However, the crapness comes from Starmer and his New Labour predecessors, so I don’t expect much to change.

On Wednesday, we learn that Chris Bryant becomes shadow-Minister for the Creative industries, more of Watson’s fingerprints on the department. Personally, I think Bryant was/is one of the most articulate backbenchers, his ‘promotion’ to the front bench will sadly silence his voice.

This was written mainly on 5 Sep 2023, and was published on 19th and has been back dated to 8 Sep 2023 …

More Macro

More Macro

In this article, “Britain’s tax delusion”, the ‘Statesman identifies that the UK is not overtaxed, that taxing non-doms and imposing VAT on school fees will raise trivial amounts of money and that the clawback of child benefit has a disincentive on the supply of effort. It is silent on the clawback of the personal allowance which does the same, and fails to substantiate its arguments on income and wealth equality by not quoting the gini coefficient or any altenrative statistics, or facts as I like to call them.

… creates a system that is not just dysfunctional but profoundly inequitable, in which the average effective tax rate paid by those earning more than £10m a year is lower than that of most nurses. In 1845, Benjamin Disraeli wrote of England’s division into “two nations”: the rich and the poor. Today, the gulf between Asset Britain and Austerity Britain is as wide.

Since both major parties identify growth as the answer, we need to ask how they think it’ll happen, the three sources of growth are investment (private or public), government expenditures (i.e. the deficit), or exports (and we know why they’re fucked).

The challenge for Western democracies is to provide for that spending while encouraging investment and job creation. It is a challenge that Britain is failing. Instead, the UK’s tax system is quietly managing our ­economy towards disaster.

Business taxation does not encourage investment; the UK’s investment rate is low by international comparison.

Growth strategies must only be pursued in the context of combatting climate change. So a new coal mine is not a good idea.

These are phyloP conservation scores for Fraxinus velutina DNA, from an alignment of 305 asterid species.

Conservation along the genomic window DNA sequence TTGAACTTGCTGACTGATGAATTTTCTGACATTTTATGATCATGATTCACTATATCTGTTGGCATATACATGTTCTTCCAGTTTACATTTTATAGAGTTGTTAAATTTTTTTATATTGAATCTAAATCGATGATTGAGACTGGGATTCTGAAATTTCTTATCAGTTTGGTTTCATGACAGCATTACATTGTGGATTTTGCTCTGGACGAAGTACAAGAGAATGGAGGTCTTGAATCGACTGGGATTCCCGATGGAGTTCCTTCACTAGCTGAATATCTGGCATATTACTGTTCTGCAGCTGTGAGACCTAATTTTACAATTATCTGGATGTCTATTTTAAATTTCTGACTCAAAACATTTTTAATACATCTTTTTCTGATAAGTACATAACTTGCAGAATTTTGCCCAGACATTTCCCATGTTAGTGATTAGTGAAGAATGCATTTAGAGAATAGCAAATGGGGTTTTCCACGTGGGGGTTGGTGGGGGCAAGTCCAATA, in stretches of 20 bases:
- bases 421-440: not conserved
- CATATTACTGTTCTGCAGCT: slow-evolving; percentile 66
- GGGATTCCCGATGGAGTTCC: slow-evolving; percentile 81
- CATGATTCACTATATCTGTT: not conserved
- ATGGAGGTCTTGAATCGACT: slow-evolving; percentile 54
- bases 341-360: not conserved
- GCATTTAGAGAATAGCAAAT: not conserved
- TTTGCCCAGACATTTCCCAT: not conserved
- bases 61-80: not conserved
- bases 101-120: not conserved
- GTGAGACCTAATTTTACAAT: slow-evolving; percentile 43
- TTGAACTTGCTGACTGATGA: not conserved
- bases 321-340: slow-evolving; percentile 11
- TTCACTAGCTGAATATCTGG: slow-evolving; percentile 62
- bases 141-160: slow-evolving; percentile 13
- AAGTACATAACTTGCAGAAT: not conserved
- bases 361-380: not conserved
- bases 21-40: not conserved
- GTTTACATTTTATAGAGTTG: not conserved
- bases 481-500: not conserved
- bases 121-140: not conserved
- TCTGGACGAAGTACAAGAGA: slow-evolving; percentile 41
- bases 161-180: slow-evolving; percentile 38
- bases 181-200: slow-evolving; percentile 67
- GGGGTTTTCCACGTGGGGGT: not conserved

Modern economists argue that investment in human capital is a priority as an incubator of growth. Even those politicians who agree are silent in the face of monetarist orthodoxy which requires continued austerity. After 13 years you’d think they’d have learnt, but it seems not.

Image Credit: from , cropped. Fair use as it has no economic impact on the original publisher. …

Brexit & modern supply side economics

Brexit & modern supply side economics

I have just read Jonathn Portes’ review of Peter Foster’s book “What Went Wrong With Brexit?”. Foster was a remainer, despite following in the footsteps of Boris Johnson as the Telegraph’s Brussels correspondent. Portes looks at the economic damage, the under investment in human capital and the continued timidity of our politicians. In this review, I [hope I] add to the debate by looking at long term goals and short term modern supply side programmes, most importantly in my mind, rejoining Horizon Europe.

There’s a couple of things in the article which interest me. Portes in the subtitle ensures that we understand the damage that Cameron and Osborne ‘s austerity has done to the UK economy. A critical conclusion from this article is that the problems in the British economy are endemic, predate the Brexit vote but are made worse by the increased bureaucracy in conducting foreign trade, and the miserly modern supply side policies of this Tory government. The Portes’ review concludes with a look at Foster’s proposals on making things better. Portes suggests that the realistic choice, because of our political leader’s timidity is between minimal change to the future trade and cooperation agreement or rejoining the single market. Portes suggests that the minimal change suggestions i.e. fixing Brexit will not be as easy to achieve as its proponents hope.